How can I move the 3d view "forward" in orthographic mode? I don't want to magnify the image, I want to zoom like in perspective mode, so that the parts of the mesh that are near me disappear behind the camera, allowing me to see hidden parts of the mesh. In perspective I would simply zoom, but how can I do this in orthographic?

  • $\begingroup$ I think the answer might be that you can't $\endgroup$
    – J Sargent
    Oct 17, 2015 at 20:52
  • $\begingroup$ You can change the "Clipping" distances to adjust the camera's frustum as you described. In you case you should vary the "Start" parameter Related: blender.stackexchange.com/questions/7185/… $\endgroup$
    – Carlo
    Oct 17, 2015 at 21:31
  • 1
    $\begingroup$ @Carlo as far as I know the Clip Start in orhographic does not affect the viewport, only the End setting will: blender.stackexchange.com/questions/8556/… $\endgroup$
    – user1853
    Oct 17, 2015 at 22:12
  • $\begingroup$ related: blender.stackexchange.com/questions/40190/… $\endgroup$
    – user1853
    Oct 18, 2015 at 0:09
  • $\begingroup$ Thanks for pointing it out @cegaton. I didn't get we were talking about the Viewport Camera. Sorry, I was thinking of a Camera in the 3d-view. $\endgroup$
    – Carlo
    Oct 18, 2015 at 9:38

2 Answers 2


It seems that to do this you need to be looking from the Camera View and adjust the Camera settings.

Set your Camera to Orthographic Mode

Ortho Camera settings

The clipping Start and End will be controlled from these Camera settings, not the Viewport clipping settings.

Align Camera to View

CtrlAltNum 0

Rotating the view

Enable "Lock Camera to View"

Lock Camera to View

(It's in your Properties Panel)

This lets you look around without popping out of Camera View.

Zooming the view

To zoom in and out you will probably need to move the Camera along its local Z axis by grabbing it. [If anyone knows a better way, please chime in in the comments] To do this, select the Camera, Grab G, then press ZZ and adjust using your mouse. Left Click to accept the position.

Note: Your Camera must be on a selected Layer in order for it to be grabbed.


Orthographic Camera clipping the start distance as it moves closer to the subject

Some thoughts on workflow

If you will be spending a lot of time working like this you might want to keep an Outliner window up that always shows your "Camera" object so you can select it again any time you need to. You can do this by simply typing "Camera" into the search field and leaving it that way. You can still use the Outliner for other tasks in a separate window space.

Keep the Camera listed in the Outliner by searching it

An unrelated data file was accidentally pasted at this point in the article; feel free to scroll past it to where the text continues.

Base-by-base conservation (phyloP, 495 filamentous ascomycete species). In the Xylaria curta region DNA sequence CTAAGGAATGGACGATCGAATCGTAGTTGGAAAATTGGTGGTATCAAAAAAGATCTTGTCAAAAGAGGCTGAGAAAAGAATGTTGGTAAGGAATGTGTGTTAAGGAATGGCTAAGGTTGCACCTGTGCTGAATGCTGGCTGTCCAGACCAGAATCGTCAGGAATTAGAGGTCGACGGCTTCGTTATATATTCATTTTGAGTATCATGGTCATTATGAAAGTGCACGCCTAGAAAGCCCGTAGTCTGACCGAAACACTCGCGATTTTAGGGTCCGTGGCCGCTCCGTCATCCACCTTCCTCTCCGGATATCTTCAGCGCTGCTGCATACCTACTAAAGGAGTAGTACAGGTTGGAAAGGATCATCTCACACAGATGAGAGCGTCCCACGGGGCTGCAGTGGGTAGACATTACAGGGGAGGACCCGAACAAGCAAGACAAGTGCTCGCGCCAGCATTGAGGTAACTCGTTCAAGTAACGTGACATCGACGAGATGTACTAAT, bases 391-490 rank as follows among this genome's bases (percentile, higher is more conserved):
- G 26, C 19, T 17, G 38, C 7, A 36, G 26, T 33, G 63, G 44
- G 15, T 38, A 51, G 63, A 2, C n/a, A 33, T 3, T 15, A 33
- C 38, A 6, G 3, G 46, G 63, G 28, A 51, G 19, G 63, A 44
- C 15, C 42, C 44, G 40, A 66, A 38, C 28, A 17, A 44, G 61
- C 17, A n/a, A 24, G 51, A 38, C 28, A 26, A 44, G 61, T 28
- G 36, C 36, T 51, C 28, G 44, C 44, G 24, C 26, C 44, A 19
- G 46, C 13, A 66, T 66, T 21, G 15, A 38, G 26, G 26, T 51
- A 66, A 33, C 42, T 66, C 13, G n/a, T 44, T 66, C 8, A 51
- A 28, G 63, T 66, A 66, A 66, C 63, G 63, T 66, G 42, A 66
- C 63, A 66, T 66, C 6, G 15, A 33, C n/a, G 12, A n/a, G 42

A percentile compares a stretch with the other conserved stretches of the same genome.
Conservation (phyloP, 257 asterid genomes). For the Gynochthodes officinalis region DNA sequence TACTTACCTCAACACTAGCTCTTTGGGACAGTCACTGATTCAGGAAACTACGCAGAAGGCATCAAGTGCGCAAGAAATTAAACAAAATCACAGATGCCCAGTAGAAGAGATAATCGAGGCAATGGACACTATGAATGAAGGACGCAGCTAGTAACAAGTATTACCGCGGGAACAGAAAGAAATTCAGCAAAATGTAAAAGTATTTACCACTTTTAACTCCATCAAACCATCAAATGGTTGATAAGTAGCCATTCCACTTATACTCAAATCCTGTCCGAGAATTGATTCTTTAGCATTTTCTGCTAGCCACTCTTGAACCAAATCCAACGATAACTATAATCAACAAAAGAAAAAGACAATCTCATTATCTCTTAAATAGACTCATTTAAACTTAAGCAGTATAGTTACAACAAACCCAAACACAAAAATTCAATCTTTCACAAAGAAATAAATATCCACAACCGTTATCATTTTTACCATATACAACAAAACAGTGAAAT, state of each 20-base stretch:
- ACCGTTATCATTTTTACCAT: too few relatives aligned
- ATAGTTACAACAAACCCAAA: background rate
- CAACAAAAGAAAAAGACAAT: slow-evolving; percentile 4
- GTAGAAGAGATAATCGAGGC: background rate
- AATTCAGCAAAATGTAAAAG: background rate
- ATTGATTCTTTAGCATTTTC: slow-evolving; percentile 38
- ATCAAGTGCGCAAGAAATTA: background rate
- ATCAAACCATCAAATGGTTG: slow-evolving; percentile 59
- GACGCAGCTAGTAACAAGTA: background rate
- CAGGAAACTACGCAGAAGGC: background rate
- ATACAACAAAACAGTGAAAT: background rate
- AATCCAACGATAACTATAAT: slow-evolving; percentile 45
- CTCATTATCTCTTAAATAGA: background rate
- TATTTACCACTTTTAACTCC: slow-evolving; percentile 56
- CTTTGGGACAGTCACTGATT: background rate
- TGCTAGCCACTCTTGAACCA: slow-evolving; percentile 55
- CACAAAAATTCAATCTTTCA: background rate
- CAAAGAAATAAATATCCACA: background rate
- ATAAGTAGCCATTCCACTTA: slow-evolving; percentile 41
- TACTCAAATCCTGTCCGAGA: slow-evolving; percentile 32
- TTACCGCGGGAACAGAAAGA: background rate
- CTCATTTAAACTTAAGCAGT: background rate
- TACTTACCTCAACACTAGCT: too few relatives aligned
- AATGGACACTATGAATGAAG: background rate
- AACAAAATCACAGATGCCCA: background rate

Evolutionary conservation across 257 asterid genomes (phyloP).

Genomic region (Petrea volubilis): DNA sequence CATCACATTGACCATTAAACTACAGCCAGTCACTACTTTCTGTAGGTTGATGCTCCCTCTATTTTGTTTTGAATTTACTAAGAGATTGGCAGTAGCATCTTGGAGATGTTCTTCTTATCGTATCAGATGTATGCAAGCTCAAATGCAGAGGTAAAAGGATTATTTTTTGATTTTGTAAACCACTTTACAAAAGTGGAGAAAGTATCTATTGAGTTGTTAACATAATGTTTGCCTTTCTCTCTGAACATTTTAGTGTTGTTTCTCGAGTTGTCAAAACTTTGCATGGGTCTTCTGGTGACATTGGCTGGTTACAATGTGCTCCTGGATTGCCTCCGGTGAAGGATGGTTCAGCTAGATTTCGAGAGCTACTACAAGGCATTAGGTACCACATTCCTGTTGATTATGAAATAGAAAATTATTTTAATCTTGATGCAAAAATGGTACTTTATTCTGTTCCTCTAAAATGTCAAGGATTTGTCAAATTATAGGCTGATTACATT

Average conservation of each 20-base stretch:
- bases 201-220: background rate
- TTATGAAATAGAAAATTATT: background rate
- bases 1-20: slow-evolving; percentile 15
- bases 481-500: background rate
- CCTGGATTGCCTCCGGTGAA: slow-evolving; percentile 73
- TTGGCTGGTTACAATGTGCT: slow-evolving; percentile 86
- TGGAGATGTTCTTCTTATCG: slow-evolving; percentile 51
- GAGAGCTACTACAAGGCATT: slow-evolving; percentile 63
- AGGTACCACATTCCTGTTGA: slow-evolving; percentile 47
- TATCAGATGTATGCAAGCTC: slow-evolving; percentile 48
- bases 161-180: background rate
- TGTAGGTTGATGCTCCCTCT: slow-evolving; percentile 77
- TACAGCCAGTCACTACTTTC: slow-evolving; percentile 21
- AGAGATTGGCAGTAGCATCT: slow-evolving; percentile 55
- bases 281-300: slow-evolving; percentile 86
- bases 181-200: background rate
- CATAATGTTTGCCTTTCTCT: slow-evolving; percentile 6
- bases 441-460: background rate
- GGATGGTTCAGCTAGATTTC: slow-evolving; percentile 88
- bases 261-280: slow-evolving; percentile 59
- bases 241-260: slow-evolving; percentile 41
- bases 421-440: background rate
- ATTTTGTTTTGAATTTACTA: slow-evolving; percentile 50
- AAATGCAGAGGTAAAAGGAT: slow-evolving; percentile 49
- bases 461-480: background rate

If you find selecting and grabbing the Camera cumbersome, it may be worth considering whether you can see what you need to see by using another approach, such as hiding objects or masking part of objects using the Mask Modifier.

  • $\begingroup$ definitely a hacky workaround instead of the answer I was looking for, but I'm guessing this is the closest thing there is $\endgroup$ Oct 18, 2015 at 23:47
  • $\begingroup$ @Markasoftware Yep, I'm guessing that too, so take it or leave it. I can only answer the question; I don't know how to change Blender's code. $\endgroup$
    – Mentalist
    Oct 19, 2015 at 1:00
  • $\begingroup$ wish there was an addon for this, but I don't know any python $\endgroup$ Oct 19, 2015 at 1:11
  • $\begingroup$ I found that a bug report was submitted for this a long time ago, but it was closed. Campbell stated that it is the intended behavior for Ortho. I don't think they've considered a use case such as yours. The Tool Tip for Viewport Clip Start reads: "3D View near clipping distance (perspective view only)" $\endgroup$
    – Mentalist
    Oct 19, 2015 at 3:10

The short answer is that ortho cameras don't work like that.

The reason perspective cams are able to go between objects is because the focal point is at a particular point in space. An ortho camera works on an entirely different principle. Orthos are essentially view planes in space, not points with field of view. You zoom into the plane, not through it.

You can kinda hack what you see with the clip distance, but I wouldn't consider that a solution. You should just be hiding objects you don't want to see.

  • $\begingroup$ thanks, but not really an answer, just saying that it can't be done...and I can't just hide the objects that I don't want to see, I want part of a mesh to be visible and part of it not to be $\endgroup$ Oct 18, 2015 at 23:47

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